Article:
chochma among the goyim too.  Does this mean that we are required to
seek after that chochma?  _If_ we come across that knowledge, then of
course we should determine whether it jives with Judaism and if yes, and
it's helpful knowledge, then fine.

<<The arts need to be consciously assessed as to their moral value.>>

_WHY_ must we assess gentile arts and literature as to their moral
value?  Is Judaism lacking in moral value that we must actively seek
external morality?

Kol Tuv,


From: Prof. Aryeh A. Frimer <frimea@...>
Date: Tue, 15 Feb 2000 12:03:57 +0200
Subject: Rav Yehudah Gershuni zatsa"l:  Sheloshim

Rav Yehudah Gershuni:  Sheloshim
by: Jonathan Chipman <yonarand@...>

Just one month ago Rav Yehudah Gershuni (or "Reb Yudel Grodner," as he
was affectionately called), passed way, at the age of 92.  I would like
to say a few words about this unusual personality, to whom I owe a debt
of personal gratitude as the Rav who awarded me semikha (Rabbinic
ordination).  Rav Gershuni belonged to the last generation of old-time
Lithuanian lamdanim, who were still trained on European soil. His entire
world was encompassed in the milhamtah shel Torah (the "battle of
Torah"), the exciting, dynamic, often noisy and contentious struggle to
understand and clarify the Torah.  His generation was most alive in the
shakla vetarya, the arguing in the Beit Hamidrash or in the discourse of
talmidei hakhamim to interpret, understand, and apply the Torah and the
     Over and beyond thorough knowledge, he demanded of his students the
ability to think creatively in Torah.  In his halakhic studies and
collected responsa - Kol Tzofayikh, Kol Yehudah, Sha'arei Tzedek and
Hokhmat Gershon -he dealt with the full gamut of contemporary problems.
His interests focused upon two or three main areas. First and foremost,
as a religious Zionist thinker and posek, he addressed himself to the
full range of issues, both theoretical and practical, ensuing from the
existence of a Jewish state in the modern world: the nature and status
of a secular Jewish state; issues of warfare and army; the possibility
of renewal of the Sanhedrin; whether a government may jeopardize its
soldiers to release hostages or POW's; whether a spy may/should commit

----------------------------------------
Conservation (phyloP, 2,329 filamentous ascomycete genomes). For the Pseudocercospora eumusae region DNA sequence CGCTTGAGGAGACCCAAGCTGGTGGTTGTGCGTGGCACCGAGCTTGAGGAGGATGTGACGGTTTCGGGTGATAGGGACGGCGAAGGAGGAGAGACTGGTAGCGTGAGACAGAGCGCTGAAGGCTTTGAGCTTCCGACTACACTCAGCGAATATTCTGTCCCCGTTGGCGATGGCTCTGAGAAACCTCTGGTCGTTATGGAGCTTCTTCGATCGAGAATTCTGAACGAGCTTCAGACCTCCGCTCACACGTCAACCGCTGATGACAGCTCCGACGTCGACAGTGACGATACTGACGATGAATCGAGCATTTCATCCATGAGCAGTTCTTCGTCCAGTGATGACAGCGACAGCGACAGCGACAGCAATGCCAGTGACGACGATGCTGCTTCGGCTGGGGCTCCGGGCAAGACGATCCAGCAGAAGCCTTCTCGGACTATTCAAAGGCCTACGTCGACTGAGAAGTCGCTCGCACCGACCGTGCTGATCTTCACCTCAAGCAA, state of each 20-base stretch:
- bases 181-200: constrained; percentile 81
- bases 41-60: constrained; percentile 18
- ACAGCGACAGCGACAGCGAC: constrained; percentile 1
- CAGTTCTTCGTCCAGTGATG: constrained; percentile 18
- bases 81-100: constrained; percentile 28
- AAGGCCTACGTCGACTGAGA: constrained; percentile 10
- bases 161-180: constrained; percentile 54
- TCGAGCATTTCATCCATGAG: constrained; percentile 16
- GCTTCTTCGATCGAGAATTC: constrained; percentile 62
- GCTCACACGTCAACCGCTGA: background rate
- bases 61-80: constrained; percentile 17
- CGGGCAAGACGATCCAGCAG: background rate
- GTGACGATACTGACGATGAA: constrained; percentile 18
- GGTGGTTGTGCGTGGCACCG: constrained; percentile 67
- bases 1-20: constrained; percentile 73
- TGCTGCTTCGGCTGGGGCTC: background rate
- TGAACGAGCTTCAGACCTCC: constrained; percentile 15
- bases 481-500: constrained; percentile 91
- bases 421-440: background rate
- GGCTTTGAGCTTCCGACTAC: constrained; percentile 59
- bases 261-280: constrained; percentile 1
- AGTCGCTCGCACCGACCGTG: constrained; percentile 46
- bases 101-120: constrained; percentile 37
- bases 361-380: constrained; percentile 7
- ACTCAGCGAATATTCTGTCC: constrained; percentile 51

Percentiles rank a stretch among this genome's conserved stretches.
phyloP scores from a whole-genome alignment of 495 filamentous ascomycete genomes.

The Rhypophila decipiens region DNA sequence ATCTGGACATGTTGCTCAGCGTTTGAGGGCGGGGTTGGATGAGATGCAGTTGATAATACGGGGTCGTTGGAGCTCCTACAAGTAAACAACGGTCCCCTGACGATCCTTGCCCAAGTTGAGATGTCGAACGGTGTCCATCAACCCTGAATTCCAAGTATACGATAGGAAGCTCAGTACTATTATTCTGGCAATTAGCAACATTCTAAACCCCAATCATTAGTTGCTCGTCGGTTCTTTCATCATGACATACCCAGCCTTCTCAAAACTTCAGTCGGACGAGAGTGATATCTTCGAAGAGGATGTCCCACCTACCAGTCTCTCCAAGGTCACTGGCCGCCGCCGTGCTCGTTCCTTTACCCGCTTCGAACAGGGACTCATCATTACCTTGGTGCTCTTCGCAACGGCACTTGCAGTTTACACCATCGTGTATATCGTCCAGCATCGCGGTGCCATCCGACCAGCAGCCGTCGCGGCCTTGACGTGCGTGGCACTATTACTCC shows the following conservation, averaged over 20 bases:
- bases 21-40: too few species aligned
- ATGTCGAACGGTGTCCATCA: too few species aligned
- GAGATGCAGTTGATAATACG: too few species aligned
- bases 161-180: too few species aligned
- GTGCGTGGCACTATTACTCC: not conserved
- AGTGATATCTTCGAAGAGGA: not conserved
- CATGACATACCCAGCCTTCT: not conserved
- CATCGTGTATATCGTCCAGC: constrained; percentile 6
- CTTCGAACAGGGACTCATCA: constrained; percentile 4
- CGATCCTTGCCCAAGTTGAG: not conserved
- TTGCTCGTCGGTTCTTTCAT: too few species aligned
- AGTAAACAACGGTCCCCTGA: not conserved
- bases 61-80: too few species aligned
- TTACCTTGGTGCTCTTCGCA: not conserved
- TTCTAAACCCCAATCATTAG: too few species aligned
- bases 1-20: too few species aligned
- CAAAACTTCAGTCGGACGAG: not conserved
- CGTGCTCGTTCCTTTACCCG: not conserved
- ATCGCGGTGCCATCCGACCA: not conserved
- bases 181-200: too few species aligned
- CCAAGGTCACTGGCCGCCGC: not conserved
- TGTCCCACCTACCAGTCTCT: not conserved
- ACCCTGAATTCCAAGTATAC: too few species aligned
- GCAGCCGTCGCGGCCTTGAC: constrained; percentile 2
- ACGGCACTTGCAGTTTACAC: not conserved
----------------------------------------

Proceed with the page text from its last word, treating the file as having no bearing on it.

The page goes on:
suicide to avoid betraying state secrets; the morality of arms sales;
extradition abroad of Jewish criminals; problems relating to archeology;
the Brother Daniel case (of an ethnic Jew who had converted to
Christianity, become a monk, and as such wished to claim Israeli
citizenship).  In this respect, he was very much a pioneer, addressing
actual issues of the day; he went far beyond such figures as Rav Hayyim
Hirschensohn, during the early part of the century, or even of Rabbis
Herzog and Maimon (Fishman) in the early years of the State, who dealt
with these problems in an essentially theoretical way.  In addition, he
addressed the full gamut of contemporary halakhic problems generally,
including bio-medical issues such as euthanasia, abortion, and
transsexuality; technology and kashrut; etc., etc.
    Rav Gershuni was a prime example of the "Halakhic Man" celebrated so
eloquently by Rav Soloveitchik.  He and those of his ilk were not deeply
immersed in pietism, in the quest for perfect fulfillment of the
commandments.  The mood was more one that said: we know what the
halakhah requires of us; it is sufficient to do that which is required
of every Jew; we do not seek out humrot, stringent interpretations of
the law.  Indeed, the humrot which have become so popular in recent
decades were in some sense seen as a sign of religious unhealth rather
than of greater devotion.
    A telling example of this: Rav Gershuni was once present at a sheva
brakhot, a festive meal in honor of a newly-wed couple, together with a
distinguished Jerusalemite Hasidic figure.  The latter was dressed in
his Sabbath finery, with long, brocaded black robe, fur shtreimel, face
framed by beard and payot.  Rav Gershuni was clean-shaven; he wore a